OGDEN — Chad Bennett Reid was arraigned Wednesday on multiple fraud charges of bilking investors officials say he lined up while serving as their LDS bishop in a singles ward at Weber State University.
Reid, 57, is charged with three counts of securities fraud and one count of racketeering, or engaging in a pattern of unlawful activity.
All are second-degree felonies alleged to have taken place from November 2005 through July 2007. Each carries a penalty of up to 15 years in prison.
The charges were filed last month by the Utah Attorney General’s Office instead of local prosecutors because the listed victims hail from multiple counties.
Free on $45,000 bail, Reid was arraigned Wednesday afternoon before 2nd District Judge Ernie Jones. The results of the session were not immediately available, but Reid has been appointed a public defender, as he is apparently unable to hire his own attorney.
According to charging documents, Reid was the bishop of the WSU Church of Jesus Christ of Latter-day Saints 14th Ward young single adult’s ward during the time of the criminal behavior.
Many among the alleged 31 victims of Reid “attended Reid’s congregation or came to know Reid through a shared acquaintance in his church,” reads a probable cause affidavit filed by Adam Sweet, an investigator with the Utah Division of Securities.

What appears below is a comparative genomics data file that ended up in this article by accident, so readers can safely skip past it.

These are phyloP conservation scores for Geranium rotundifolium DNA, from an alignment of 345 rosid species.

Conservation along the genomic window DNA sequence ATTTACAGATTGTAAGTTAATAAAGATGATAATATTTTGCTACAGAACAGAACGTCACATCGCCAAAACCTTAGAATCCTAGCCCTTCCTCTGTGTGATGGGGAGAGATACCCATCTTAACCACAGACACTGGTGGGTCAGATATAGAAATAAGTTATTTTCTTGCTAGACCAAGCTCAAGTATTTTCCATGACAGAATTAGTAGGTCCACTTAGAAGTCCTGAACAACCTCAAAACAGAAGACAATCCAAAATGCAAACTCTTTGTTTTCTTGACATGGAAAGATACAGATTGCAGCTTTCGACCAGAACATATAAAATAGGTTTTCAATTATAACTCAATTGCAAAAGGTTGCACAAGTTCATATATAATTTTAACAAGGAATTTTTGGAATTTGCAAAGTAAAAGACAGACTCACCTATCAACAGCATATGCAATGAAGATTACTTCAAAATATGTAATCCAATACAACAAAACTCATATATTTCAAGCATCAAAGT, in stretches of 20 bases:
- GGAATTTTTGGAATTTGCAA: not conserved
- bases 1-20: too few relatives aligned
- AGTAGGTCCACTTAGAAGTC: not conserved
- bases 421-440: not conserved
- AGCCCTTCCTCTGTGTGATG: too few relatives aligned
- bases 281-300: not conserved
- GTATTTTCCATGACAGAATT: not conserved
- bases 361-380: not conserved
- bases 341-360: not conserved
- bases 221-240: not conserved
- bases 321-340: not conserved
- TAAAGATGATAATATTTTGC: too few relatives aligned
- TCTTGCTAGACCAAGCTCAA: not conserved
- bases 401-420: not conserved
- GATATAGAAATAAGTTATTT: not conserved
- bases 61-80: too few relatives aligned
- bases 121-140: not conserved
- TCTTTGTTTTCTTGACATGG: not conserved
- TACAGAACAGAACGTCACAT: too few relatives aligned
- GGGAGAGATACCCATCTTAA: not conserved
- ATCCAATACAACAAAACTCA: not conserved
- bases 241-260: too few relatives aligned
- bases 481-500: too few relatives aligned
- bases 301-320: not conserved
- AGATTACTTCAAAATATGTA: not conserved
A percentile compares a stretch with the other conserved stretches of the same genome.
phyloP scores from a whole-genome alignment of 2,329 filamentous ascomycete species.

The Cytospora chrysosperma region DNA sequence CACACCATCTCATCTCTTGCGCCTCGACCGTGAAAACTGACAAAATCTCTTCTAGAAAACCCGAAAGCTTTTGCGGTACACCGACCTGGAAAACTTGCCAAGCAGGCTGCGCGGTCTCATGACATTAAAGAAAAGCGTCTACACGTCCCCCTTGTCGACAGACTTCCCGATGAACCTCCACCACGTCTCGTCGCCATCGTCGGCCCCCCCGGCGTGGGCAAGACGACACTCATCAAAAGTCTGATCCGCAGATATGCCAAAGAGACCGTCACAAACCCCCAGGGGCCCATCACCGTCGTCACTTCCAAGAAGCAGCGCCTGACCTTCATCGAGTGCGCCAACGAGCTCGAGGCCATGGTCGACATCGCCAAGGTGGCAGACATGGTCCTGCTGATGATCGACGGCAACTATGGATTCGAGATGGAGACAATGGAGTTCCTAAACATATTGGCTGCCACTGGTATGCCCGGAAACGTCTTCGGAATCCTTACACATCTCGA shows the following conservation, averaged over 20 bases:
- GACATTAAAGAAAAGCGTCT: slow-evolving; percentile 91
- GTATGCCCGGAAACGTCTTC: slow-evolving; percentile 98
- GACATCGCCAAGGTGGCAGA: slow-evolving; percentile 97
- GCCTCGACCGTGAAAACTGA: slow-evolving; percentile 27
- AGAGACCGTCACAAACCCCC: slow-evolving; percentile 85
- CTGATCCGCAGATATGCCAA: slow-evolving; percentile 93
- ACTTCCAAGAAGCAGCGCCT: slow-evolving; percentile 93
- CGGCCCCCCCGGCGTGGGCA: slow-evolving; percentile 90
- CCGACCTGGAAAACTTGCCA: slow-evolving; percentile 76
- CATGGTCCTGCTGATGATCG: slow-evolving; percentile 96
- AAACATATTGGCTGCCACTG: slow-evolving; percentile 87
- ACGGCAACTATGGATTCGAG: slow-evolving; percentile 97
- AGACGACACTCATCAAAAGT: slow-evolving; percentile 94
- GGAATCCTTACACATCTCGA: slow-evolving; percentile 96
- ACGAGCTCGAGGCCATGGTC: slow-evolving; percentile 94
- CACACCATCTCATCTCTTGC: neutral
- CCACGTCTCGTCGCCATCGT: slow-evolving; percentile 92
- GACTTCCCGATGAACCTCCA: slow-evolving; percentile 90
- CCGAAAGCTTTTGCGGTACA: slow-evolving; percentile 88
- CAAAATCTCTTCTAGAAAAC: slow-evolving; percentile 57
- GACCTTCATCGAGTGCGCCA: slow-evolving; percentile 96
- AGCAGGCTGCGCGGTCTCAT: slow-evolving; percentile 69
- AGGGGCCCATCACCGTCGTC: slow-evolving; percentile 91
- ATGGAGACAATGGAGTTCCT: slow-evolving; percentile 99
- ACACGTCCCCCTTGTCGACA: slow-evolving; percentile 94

“Some investors served closely with Reid in church callings and said Reid often spoke about the investment opportunity while they worked together at church.”
In all, investors gave Reid approximately $270,500, which he promised would pay a 100 percent return in a year, according to the allegations.
He allegedly only paid $38,294 in returns, including a $25,000 single payment to one investor who had invested $75,000 in Reid’s companies called “NetFundz” and “Saveclick.”
The former was a business through which Reid said he handled charitable-giving programs for such giants as Wal-Mart or Comcast, and the latter managed student loans for large lending institutions.
The 27-page probable cause statement made no mention of whether the companies actually operated, and prosecutors did not immediately return calls.
Reid’s pitch was to also offer investors a percentage ownership in the companies, which he promised would eventually sell for $50 million to $500 million.
At one point, Reid told investors that big-time entrepreneurs wanted in on his companies but he declined their offers, because, according to charging documents, he was “purposefully targeting those he felt were the little guys, because they were the ones that could benefit the most.”